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PostPosted: Wed Mar 25, 2009 7:26 pm 
Yes John, those are expensive refillable tanks - quite a different beast from the disposable ones alex was talking about. The question was whether or not the spent tanks could be put in with Aluminium for recycling. I have a wide variety of propane and butane canisters in my garage (Coleman, MSR, Primus, etc) and they're all disposable, and all steel.

BTW Camping Gaz makes a 1lb refillable Butane canister - too bad it only fits such a limited range of stoves.


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PostPosted: Thu Mar 26, 2009 2:26 pm 
The smallest of those white refillable tanks is 4 or 5 gallons. There is no need to take them on the plane (and no airline will allow this), as they are available in many places, but I've only seen one guy who carried it in a kayak. Probably, people avoid them for safety reasons. Not to mention that even "smaller" 4-5 gallon tank won't fit into most of single kayaks. I've found this link, - some interesting news. Coleman makes 1lb or so aluminum propane tanks Powermax (not refillable), that work in sub-freezing temps (useless feature for most kayakers), but I really doubt I will find it anywhere except for big urban centers of the USA and Canada: http://zenstoves.net/Canister.htm.

There are canister weights in this link too. My steel propane Coleman with 1 lb of gas weighs 31 oz total, and lighter MSR (propane/butane mix, about the same efficiency, unavailable in rural areas and higher price) - 23 oz. So this is 8 oz extra each, or extra 24 oz for 3 of them in a 1-month wilderness trip. No too heavy, even for a low payload of FC singles. I've just come from 23-day Baja trip, and thinking of much longer trips when retire, but there will always be some hardware store with propane within a week of paddling. Yes, disposable - well, let go to Mexican landfill. Still better than trashing the shoreline (which is already terribly trashed there).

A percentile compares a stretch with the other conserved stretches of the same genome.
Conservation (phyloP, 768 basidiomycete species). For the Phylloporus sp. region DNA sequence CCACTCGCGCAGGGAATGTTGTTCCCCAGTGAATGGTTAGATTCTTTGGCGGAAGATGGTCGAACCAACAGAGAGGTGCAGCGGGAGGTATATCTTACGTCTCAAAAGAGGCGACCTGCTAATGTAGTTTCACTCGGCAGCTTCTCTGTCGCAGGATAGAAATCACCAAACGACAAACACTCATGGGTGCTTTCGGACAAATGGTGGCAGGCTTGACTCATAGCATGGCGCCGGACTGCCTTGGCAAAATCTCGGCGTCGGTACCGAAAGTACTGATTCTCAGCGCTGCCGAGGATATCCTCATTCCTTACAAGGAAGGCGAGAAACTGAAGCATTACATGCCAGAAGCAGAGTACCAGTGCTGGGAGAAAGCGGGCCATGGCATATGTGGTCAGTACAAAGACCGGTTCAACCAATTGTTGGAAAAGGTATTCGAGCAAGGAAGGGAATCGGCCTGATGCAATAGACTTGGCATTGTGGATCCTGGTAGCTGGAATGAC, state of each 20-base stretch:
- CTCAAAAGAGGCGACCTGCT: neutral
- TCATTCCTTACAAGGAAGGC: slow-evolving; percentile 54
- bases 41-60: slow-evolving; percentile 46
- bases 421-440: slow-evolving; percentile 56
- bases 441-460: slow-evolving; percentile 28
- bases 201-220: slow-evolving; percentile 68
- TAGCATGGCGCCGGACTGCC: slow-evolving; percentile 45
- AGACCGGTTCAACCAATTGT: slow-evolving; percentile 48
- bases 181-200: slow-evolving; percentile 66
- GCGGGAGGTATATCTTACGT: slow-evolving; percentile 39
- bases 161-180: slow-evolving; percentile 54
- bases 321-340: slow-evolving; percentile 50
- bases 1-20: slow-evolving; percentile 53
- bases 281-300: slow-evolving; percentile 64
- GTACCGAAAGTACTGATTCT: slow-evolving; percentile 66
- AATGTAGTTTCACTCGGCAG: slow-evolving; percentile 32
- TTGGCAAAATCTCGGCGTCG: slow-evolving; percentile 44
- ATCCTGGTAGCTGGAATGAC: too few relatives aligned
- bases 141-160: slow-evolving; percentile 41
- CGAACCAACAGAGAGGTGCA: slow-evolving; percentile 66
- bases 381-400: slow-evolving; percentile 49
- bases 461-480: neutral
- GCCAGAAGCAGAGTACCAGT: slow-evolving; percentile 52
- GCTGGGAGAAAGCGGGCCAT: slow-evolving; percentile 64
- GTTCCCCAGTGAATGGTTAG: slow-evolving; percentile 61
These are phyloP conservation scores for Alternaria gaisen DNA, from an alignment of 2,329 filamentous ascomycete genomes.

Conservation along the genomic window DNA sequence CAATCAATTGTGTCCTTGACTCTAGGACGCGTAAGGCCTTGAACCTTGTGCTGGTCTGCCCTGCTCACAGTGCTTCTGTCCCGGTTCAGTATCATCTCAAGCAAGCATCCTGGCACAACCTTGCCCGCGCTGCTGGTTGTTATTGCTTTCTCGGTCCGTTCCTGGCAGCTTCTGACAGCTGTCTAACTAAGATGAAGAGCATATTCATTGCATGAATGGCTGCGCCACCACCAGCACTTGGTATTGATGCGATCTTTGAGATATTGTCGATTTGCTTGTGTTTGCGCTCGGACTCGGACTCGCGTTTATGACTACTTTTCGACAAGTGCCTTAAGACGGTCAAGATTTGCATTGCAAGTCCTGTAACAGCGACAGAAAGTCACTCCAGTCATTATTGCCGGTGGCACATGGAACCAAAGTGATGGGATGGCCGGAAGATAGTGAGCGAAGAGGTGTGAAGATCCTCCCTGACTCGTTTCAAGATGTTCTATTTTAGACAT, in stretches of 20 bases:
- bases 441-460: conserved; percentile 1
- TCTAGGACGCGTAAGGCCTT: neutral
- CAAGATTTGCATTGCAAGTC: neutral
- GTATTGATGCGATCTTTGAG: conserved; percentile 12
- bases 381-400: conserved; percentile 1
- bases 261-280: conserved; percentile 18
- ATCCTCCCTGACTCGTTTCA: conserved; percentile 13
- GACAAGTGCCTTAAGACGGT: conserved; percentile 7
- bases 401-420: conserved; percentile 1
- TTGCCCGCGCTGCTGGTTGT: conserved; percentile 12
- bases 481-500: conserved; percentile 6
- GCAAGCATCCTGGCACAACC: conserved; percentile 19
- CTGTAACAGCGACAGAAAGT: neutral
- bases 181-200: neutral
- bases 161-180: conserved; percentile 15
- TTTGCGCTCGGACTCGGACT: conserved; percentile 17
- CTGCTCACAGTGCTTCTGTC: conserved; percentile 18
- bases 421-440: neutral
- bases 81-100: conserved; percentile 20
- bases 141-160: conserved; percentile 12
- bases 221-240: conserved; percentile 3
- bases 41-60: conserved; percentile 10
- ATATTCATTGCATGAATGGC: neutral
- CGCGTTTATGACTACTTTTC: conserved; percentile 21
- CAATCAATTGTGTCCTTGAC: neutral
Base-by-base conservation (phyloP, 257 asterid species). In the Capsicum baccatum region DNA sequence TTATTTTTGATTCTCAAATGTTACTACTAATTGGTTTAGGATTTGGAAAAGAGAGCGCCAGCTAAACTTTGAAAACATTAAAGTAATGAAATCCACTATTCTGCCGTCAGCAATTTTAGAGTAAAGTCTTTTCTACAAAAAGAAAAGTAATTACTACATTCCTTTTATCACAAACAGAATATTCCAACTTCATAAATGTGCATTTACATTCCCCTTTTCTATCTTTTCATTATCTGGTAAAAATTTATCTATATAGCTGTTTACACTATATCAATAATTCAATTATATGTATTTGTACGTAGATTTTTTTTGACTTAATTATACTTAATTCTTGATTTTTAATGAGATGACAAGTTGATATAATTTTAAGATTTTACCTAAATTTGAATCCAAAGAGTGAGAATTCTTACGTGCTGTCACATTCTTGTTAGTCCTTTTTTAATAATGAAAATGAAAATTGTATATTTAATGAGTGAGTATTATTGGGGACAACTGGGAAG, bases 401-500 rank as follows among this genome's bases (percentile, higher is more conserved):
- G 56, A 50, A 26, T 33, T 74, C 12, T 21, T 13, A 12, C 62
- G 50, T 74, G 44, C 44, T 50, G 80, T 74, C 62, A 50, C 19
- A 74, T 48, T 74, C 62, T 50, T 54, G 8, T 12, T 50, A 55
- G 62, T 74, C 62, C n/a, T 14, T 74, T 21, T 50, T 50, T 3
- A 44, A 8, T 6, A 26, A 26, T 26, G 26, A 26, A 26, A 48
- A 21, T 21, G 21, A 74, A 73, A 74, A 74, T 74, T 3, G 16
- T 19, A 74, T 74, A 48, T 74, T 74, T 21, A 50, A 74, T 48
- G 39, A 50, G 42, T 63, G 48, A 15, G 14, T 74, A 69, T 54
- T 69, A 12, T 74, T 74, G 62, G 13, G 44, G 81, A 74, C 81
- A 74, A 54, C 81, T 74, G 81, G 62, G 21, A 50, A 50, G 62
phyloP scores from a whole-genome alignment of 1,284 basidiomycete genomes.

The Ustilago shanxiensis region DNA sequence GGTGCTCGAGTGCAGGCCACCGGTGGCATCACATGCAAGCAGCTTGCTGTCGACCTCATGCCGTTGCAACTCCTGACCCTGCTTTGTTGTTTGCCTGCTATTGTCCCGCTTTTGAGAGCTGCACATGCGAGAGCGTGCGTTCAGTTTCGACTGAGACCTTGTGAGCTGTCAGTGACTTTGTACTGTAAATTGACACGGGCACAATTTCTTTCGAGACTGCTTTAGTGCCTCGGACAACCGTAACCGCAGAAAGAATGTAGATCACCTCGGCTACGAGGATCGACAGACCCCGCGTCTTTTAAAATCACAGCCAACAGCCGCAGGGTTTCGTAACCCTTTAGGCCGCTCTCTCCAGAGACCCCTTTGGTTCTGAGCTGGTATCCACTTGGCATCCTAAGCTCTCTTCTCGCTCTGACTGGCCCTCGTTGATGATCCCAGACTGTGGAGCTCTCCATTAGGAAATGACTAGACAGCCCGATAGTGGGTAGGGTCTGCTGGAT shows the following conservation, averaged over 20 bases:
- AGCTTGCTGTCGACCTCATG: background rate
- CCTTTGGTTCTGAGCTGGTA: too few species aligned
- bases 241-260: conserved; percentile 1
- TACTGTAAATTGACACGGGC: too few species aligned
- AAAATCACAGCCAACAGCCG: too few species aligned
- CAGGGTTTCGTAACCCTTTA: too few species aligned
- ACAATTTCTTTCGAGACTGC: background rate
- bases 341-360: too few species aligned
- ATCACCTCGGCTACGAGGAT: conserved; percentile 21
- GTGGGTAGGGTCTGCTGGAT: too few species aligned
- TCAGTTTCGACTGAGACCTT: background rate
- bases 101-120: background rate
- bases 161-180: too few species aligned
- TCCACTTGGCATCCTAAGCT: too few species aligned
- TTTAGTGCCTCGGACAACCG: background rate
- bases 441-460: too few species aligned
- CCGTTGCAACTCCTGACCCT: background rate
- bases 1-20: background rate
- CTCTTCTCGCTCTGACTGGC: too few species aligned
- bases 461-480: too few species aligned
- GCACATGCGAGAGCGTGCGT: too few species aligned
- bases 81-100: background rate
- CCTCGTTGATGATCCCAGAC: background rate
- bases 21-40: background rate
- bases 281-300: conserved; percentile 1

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PostPosted: Fri Mar 27, 2009 3:10 am 
Site Admin
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Joined: Sat Apr 16, 2005 9:02 pm
Posts: 1035
Location: Astoria, OR
How about fiberglass? http://www.lpgastanks.com/propane-tanks/lc10# Ten lbs of propane is about 2.5 gallons. Common size -- I've got one in steel I use for my backyard BBQ. Heavy!!!

Specs: Height: 15.24 inches
Diameter: 12 inches
Pressure Rating: 294 psi
Propane Capacity: 11 lbs.
Butane Capacity: 13.2 lbs.
Tare (empty) Weight: 7.48 lbs.

Aluminum? Here you are: http://www.go2marine.com/product.do?no=91158F More expensive than the fiberglass and heavier. Or, how about this unit: http://www.gas-lights.net/servlet/the-1 ... sh-/Detail 1.4 gallons Probably lighter tare than the previous one.

Do you guys know about this Google thing? I just typed in aluminum propane tanks and came up with a ton of links.

_________________
Dave Kruger
Astoria, OR
--
Folbot Kodiak, Cooper, and Edisto; three hardshells; Mothership: Surf Scoter the Bartender; dinghy Little Blue Duck.